Many studies have shown the overwhelming health benefits of exercise. There's always the risk of injury, however, whether you're a weekend warrior or a master athlete. But if you take precautions, you can greatly reduce the risk. These nine guidelines will help protect you.
Set goals that you not only know you can achieve, but that are very specific, not vague. So, for example, opt for a goal such as “I’ll plan to cycle 20 miles this week.” Don't set unclear goals such as “I really should try to get more exercise this week.”
The most common cause of injury is exercising too agressively—the "too much, too soon" syndrome. Start any new exercise at a relatively low intensity and gradually increase your level of exertion over a number of weeks. Use the 10 percent rule: In general, don’t increase your training load—the length or frequency of workouts, the intensity or the distance—by more than 10 percent a week.
“No pain, no gain” is a myth. If you have continuing pain during an exercise, stop and don’t continue unless you can do so painlessly. (If the pain occurs in the chest or neck area, contact your doctor immediately.) General muscle soreness after exercise is another matter: It usually indicates that you are not warming up sufficiently or are exercising too long or strenuously.
Try to stay in control of your movements—if you can’t, slow down and exercise at a more moderate pace. Rapid, jerky movements can set the stage for injury. Also, as you move your limbs, keep your muscles contracted and move them as if you are pushing against some resistance.
Poor form and posture during exercise can result in injury. Keep your back aligned (with your abdominal muscles contracted, your buttocks tucked in and your knees aligned over your feet). This is particularly important in any activity where you are jumping or reaching overhead.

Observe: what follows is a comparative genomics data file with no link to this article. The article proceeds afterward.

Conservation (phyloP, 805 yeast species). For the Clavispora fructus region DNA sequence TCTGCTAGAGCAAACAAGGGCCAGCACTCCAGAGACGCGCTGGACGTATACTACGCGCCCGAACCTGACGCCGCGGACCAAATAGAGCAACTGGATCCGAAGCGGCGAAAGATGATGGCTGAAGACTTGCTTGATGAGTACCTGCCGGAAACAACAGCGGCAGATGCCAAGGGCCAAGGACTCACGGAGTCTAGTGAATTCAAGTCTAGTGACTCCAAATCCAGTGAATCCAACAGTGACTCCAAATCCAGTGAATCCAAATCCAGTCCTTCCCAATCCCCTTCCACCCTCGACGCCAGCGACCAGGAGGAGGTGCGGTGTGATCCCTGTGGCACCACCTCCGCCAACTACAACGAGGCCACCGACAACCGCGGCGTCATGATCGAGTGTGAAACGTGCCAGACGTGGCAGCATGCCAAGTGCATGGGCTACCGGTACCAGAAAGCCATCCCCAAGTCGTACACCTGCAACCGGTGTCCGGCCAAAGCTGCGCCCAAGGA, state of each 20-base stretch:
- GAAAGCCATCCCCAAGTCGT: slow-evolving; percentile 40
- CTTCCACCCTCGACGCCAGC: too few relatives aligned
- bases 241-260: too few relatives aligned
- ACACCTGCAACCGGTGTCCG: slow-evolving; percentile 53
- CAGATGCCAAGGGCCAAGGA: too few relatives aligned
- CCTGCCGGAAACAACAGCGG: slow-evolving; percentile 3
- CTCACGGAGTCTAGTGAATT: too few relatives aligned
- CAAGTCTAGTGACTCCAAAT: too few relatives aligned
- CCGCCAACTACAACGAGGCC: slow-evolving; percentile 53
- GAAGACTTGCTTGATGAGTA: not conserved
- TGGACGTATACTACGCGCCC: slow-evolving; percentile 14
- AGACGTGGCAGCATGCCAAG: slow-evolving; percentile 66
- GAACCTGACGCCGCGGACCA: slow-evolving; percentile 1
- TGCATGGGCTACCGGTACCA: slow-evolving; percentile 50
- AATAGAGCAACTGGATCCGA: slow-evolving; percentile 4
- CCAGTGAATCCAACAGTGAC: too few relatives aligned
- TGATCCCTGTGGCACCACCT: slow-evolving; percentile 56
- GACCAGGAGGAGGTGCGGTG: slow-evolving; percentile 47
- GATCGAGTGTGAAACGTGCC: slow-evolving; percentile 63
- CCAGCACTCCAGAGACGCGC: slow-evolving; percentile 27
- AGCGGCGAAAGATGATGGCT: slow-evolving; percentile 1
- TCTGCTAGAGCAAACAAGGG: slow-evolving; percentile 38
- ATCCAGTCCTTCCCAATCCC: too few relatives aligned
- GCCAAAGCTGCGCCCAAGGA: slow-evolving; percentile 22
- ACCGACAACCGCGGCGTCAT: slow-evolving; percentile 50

"Ballistic” stretching—where you bounce in and out of a stretching position—can increase the chance of muscle tears and muscle soreness. Instead, perform static stretches, in which you gradually stretch through a muscle’s full range of movement until you feel resistance. This helps to loosen muscles without straining them.
Wearing improper footwear or worn-out shoes can place added stress on your hips, knees, ankles and feet—the body parts where up to 90 percent of all sports injuries occur. Choose shoes suited to your activity and replace them before they wear out.
Avoid high-impact aerobics. Most aerobics instructors and many aerobics students suffer injuries to their shins, calves, lower back, ankles and knees as a result of the repetitive, jarring movements of some of the aerobics routines they perform. You may want to stick to the marching or gliding movements of low-impact aerobics instead of the jolting, up-and-down motion of typical aerobics.
Keep yourself well hydrated: replace fluids lost through sweating. This is particularly important in hot weather, when you can easily lose more than a quart of water in an hour through sweating. Neglecting to compensate for fluid loss can cause lethargy and nausea, interfering with your performance. Even if you don’t feel thirsty, it’s important to drink at regular intervals when exercising. Your thirst may be satisfied long before you have replenished lost fluids.